JENKINSON: As outsiders (and North Dakotans) see the pipeline crisis, winter looms
MANDAN, N.D. — North Dakota has fierce and endless winters. The great pipeline controversy unfolding on the boundary of the Standing Rock Indian Reservation is about to face its greatest test. Will the encampment of at times nearly 7,000 individuals be able to persevere against the boisterous winds and subzero temperatures that make even Dakotans shudder?
I believe it will. The encampment is a broad coalition of true believers who want Native Americans to win this century's docket of conflicts with the white Europeans who snatched the continent away from them, and, more broadly, of those who believe that any further advance of the military-industrial-petroleum complex will destroy the planet Earth. People from all over the world are hoping that the Dakota Access Pipeline controversy is the beginning of a pan-Indian renaissance (part Woodstock, part Lexington and Concord). In the centuries to follow, I believe the events now unfolding in southern North Dakota will be remembered as one of the pivotal moments in American history.
The Sioux would have preferred to make this controversy about tribal sovereignty. They have been joined, and in many respects, overwhelmed by the anti-carbon brigades from all over the world. My greatest concern is that the urgently-needed national debate about Native American sovereignty — what it is, what it means, what it permits, what it prevents — is being buried under a larger and (to my mind) distracting debate about our national addiction to oil, coal, and natural gas. Frankly, I wish that debate would find a different venue. The sanctity of the Standing Rock Sioux Reservation and its people deserves to be the focus of this unprecedented moment in North Dakota history.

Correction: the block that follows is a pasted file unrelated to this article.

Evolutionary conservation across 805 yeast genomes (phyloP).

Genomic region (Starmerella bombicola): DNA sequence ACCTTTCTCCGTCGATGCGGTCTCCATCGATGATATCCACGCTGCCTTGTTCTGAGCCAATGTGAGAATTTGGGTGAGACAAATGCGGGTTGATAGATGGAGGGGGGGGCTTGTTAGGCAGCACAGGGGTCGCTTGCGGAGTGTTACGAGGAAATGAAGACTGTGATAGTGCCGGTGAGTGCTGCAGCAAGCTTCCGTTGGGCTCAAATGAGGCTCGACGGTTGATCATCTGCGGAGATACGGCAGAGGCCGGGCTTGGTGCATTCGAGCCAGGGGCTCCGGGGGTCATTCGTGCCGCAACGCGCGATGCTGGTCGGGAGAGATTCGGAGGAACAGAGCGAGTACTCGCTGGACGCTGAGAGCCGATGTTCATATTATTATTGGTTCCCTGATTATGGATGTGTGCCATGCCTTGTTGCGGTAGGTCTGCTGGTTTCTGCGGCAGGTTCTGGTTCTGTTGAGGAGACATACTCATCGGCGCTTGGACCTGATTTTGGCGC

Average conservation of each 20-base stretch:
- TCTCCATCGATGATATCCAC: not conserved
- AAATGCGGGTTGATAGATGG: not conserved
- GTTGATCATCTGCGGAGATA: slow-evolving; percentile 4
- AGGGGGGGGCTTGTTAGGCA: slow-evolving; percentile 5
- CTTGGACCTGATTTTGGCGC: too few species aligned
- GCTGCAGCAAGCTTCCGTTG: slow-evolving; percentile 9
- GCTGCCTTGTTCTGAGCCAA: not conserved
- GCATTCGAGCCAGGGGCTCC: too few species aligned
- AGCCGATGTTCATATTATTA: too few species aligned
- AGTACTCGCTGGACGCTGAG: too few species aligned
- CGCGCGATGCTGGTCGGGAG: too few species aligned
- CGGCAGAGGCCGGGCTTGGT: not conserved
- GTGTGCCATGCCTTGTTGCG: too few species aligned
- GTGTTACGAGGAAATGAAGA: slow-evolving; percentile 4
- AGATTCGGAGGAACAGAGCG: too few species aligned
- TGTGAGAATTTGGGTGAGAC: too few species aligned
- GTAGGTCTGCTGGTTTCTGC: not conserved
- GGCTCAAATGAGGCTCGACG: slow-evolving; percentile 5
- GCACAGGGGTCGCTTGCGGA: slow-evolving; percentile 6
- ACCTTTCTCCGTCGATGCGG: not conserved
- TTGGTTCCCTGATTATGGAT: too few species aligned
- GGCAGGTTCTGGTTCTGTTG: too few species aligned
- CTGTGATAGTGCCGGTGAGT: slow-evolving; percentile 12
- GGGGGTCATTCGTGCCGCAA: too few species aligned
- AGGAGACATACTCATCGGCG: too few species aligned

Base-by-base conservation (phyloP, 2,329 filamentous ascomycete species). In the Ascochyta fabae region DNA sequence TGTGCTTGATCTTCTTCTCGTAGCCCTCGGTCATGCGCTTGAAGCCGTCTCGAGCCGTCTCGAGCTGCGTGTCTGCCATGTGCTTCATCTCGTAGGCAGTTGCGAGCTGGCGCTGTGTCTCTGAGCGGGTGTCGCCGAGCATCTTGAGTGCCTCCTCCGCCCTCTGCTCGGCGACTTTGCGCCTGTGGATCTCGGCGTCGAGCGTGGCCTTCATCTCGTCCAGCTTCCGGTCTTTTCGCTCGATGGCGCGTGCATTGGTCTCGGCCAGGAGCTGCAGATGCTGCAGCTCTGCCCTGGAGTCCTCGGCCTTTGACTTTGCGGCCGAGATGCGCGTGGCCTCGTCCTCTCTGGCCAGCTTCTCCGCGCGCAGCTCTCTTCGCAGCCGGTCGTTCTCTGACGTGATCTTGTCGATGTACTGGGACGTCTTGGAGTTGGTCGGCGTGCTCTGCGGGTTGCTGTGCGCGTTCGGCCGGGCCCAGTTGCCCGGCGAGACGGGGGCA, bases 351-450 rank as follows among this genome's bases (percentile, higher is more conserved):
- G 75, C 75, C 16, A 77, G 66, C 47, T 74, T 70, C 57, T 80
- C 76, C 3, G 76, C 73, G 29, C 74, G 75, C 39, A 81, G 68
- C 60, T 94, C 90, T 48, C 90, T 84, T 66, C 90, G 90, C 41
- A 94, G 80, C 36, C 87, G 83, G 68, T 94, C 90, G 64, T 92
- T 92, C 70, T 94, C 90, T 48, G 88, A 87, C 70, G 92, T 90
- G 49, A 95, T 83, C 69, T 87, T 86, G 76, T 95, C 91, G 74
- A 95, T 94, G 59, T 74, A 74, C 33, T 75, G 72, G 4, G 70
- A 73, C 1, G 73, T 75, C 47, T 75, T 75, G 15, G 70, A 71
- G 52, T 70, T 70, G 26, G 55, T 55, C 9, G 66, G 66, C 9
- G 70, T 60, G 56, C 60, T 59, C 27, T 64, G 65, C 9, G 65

The protest is getting far more support nationally and internationally than it is on the northern Great Plains. The "enlightenment" coalition — consisting of liberals, bleeding hearts, environmentalists, anti-capitalists and advocates of the rights of indigenous peoples worldwide — automatically sides with the Indians, assuming they must be in the right, even if their legal argument is weak. In other words, at this point in the history of White-Indian relations in the United States, the default position of people of a progressive outlook is that if only because the rights and sovereignty of Native Americans have been trampled upon for hundreds of years, they deserve to win today's resource, land claims, and sovereignty battles.
In the eyes of this loose national and international coalition, the state of North Dakota has mishandled the crisis from the beginning: closing the road to the reservation (and the casino), stationing imposing lines of law enforcement officials in riot gear, denouncing the protesters, employing pepper spray, politicians pontificating about "law and order," "the sanctity of property," "the rule of law," meanwhile standing by while the pipeline company uses slathering guard dogs to drive unarmed Indians away from the site. Even many North Dakotans have cringed at what appears to be an excessive show of force along the pipeline route and near the encampment south of Mandan.